Deadpool: no rules, no consequences, lots of dick jokes
Marvel's R-rated superhero makes for unexpectedly joyful viewing50
[Ed.note: this review has been edited to reflect that Deadpool is not a part of the Marvel Cinematic Universe.]
The latest Marvel superhero movie, Deadpool, helpfully sets the bar during its opening minutes, when its wisecracking eponymous protagonist compares an unpleasant taste to "two hobos fucking in a shoe full of piss." It's a clear statement of intent for anyone who missed the film's popular, profanity-packed red-band trailers: This is an R-rated superhero movie, and the filmmakers are out to earn the rating as thoroughly and colorfully as possible. In the opening firefight, Deadpool takes a bullet square in the rectum: "Ugh, right up Main Street," he groans. He brands a generic mook on the forehead with a red-hot cigarette lighter, then crams it in the guy's mouth: "I never say this," he chuckles, "but don't swallow." And then he casually kills the mook's entire team, doling out snark as heads pop off bodies, or explode under gunfire. There's a potentially toxic smugness to the entire film, as Deadpool smirks and swaggers through a long, eventually wearying series of creative executions.
A trollish humor that's all about excess
But without making an overt point about it, screenwriters Rhett Reese and Paul Wernick (collaborators on 2009's Zombieland) have cracked the code that eluded similarly sneering hero stories like Kick-Ass and Sin City. This humor could be profoundly ugly, given how it's aimed at reducing other people's grotesque deaths to punchlines. But first-time director Tim Miller keeps the tone light — in his hands, Deadpool is more a snickering, naughty nut than an authentic sociopath. And Reese and Wernick create the best possible context: a world where all the significant players are equally flippant, and equally thick-skinned. There's a harsh juvenile quality to Deadpool's one-liners, ported right over from comics that spawned the fourth-wall-breaking, pointedly transgressive character. It's a trollish sort of humor that's all about excess, recklessly jabbing at other people's weak spots. But Reese and Wernick blunt the impact by making sure their primary characters don't have weak spots. Being called a "shit-spackled Muppet-fart" or "that wheezing bag of dick-tits" isn't going to faze a villain who can shrug off point-blank gunfire, or a sword-thrust through the chest.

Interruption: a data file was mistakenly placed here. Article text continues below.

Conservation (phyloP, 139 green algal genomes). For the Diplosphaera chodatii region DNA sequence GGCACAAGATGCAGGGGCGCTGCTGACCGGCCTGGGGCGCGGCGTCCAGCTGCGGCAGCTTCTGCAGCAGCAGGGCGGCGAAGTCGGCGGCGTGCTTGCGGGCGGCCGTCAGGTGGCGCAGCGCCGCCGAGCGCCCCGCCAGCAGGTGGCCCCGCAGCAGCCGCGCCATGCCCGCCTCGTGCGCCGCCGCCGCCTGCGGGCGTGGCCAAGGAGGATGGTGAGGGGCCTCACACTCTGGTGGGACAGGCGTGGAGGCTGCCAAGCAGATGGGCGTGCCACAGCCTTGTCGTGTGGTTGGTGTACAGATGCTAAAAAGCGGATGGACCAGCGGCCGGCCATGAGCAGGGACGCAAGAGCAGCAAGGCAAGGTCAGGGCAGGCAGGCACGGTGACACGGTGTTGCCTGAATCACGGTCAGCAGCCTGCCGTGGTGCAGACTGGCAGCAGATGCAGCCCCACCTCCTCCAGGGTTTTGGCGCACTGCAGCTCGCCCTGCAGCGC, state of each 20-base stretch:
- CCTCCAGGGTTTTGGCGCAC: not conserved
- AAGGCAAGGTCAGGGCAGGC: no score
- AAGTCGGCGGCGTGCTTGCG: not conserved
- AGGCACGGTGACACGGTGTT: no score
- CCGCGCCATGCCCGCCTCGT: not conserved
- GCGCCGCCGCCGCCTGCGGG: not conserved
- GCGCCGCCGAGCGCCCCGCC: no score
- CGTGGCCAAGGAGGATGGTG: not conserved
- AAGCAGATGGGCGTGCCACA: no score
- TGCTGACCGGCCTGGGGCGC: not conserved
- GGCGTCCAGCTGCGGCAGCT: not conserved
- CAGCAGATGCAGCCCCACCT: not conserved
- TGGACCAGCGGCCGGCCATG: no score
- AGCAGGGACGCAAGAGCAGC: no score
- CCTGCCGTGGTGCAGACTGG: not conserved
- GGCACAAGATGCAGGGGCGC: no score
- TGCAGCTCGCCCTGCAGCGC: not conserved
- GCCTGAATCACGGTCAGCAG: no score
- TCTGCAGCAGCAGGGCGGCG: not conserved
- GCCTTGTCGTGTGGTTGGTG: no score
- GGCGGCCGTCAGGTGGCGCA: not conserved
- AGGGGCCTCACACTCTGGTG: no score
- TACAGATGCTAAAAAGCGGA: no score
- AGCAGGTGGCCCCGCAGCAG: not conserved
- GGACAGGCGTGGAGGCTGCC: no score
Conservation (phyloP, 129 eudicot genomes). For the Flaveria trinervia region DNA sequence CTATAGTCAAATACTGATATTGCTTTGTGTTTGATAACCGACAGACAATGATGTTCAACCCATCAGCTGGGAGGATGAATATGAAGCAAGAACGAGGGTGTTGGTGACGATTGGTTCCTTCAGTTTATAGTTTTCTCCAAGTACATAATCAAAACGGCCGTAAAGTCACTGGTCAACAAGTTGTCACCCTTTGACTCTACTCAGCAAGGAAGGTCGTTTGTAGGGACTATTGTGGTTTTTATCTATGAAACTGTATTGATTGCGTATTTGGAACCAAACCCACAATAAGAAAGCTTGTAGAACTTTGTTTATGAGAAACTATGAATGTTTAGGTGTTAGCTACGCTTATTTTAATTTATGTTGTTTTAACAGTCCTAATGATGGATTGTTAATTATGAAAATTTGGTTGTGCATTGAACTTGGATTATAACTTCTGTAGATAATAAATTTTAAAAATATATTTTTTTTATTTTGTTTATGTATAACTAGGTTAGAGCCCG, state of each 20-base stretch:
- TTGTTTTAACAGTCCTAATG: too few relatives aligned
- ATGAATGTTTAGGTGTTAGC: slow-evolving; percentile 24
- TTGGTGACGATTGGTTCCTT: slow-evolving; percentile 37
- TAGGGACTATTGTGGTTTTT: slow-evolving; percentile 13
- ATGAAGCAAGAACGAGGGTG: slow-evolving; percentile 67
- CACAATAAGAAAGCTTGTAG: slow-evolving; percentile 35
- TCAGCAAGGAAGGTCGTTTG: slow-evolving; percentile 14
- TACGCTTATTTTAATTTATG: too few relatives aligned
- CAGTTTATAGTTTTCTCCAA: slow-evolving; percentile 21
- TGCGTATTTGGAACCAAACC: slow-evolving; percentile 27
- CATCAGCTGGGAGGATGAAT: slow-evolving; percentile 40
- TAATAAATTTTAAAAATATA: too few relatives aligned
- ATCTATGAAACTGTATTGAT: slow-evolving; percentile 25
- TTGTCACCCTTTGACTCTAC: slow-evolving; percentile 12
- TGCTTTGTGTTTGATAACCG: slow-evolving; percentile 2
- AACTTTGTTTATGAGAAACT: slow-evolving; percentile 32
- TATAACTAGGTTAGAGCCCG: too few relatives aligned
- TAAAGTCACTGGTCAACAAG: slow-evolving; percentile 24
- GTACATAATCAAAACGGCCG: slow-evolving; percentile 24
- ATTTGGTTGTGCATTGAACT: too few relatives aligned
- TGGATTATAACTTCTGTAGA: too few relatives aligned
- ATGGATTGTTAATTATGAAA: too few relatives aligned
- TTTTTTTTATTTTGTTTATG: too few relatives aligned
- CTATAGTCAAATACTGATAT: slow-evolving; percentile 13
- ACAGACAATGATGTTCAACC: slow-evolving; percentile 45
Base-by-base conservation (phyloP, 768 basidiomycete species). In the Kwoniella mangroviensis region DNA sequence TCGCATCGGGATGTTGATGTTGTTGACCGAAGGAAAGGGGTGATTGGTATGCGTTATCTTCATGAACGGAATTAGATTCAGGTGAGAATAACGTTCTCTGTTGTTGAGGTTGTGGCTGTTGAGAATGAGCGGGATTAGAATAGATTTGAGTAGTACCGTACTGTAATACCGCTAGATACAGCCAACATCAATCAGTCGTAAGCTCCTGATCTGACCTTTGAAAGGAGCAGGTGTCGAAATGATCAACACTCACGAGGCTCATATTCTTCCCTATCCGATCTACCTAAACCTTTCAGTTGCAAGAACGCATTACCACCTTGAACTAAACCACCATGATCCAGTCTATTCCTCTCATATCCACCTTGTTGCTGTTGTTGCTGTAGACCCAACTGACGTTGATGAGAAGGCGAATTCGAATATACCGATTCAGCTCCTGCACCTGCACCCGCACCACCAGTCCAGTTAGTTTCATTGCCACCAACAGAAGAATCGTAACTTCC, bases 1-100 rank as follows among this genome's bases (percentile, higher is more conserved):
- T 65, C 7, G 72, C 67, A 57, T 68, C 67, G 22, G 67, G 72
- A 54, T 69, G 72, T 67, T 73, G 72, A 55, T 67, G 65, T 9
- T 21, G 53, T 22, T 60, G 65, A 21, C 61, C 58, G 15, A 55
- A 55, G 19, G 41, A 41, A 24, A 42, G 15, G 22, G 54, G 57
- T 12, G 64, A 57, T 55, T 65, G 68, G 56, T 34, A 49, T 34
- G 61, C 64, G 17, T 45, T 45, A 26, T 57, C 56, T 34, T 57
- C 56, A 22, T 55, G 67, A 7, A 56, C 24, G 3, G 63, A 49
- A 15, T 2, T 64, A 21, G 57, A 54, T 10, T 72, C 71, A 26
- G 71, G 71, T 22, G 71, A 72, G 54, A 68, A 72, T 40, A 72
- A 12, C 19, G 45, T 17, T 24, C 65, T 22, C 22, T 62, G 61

This is the second time Ryan Reynolds has played Wade Wilson, a.k.a. Deadpool; he took on the same role in the little-loved 2009 Marvel movie X-Men Origins: Wolverine, which gave the character a radically different origin story, power set, and physical appearance. Most notably, after his transformation from mercenary to mutant, he didn't have a mouth. The fluctuating history and personality is nothing new for the character, but there is a stark contrast between his mute glower in his other big-screen incarnation, and his nonstop chatter in this one. Like most heroes, he has a traumatic backstory. Unlike most heroes, he'd rather grouse about it — usually in an aside to the audience — than brood over it.
In this re-imagining, Wade is a Special Forces vet, dishonorably discharged for unspecified reasons. ("Being a loud, profane asshat" may have been one.) In spite of his tremendous combat skills, he settles for bargain-basement muscle-for-hire work, like threatening a stalker on behalf of a teenage victim. Then he falls for Vanessa (Firefly and Homeland star Morena Baccarin), who lacks a backstory of her own, but can at least match him quip for quip. They're happy together, until Wade's desperation for a cancer cure puts him in the sadistic hands of Ajax (Ed Skrein, Game Of Thrones' first Daario Naharis), who tortures the terminally ill in hopes of activating their latent mutant superpowers.
The process makes Wade look like a full-body burn victim, and he's ashamed to bring his new look to Vanessa. (In the words of his best friend Weasel—played by Cloverfield's T.J. Miller—he looks "like Freddy Krueger face-fucked a topographical map of Utah.") Hoping for a cure for his cure, Wade dons a costume and the Deadpool name and goes looking for Ajax. Dozens of anonymous gunmen stand in the way, but Deadpool has a new secret weapon: his freshly activated, Wolverine-esque super-healing power. The ability doesn't fix his full-body scarring, but does make him unkillable and lackadaisical about pain and grievous bodily harm — both the kind done to him, and the kind he forces on other people. This is pretty much the entire plot of the movie: Angry, unstoppable dude wants revenge, and kills everyone who gets in his way. It's Mad Max without the desert, or John Wick without the puppy. It's all of the above, plus a lot of references to masturbation and Wolverine's suspiciously smooth testicles.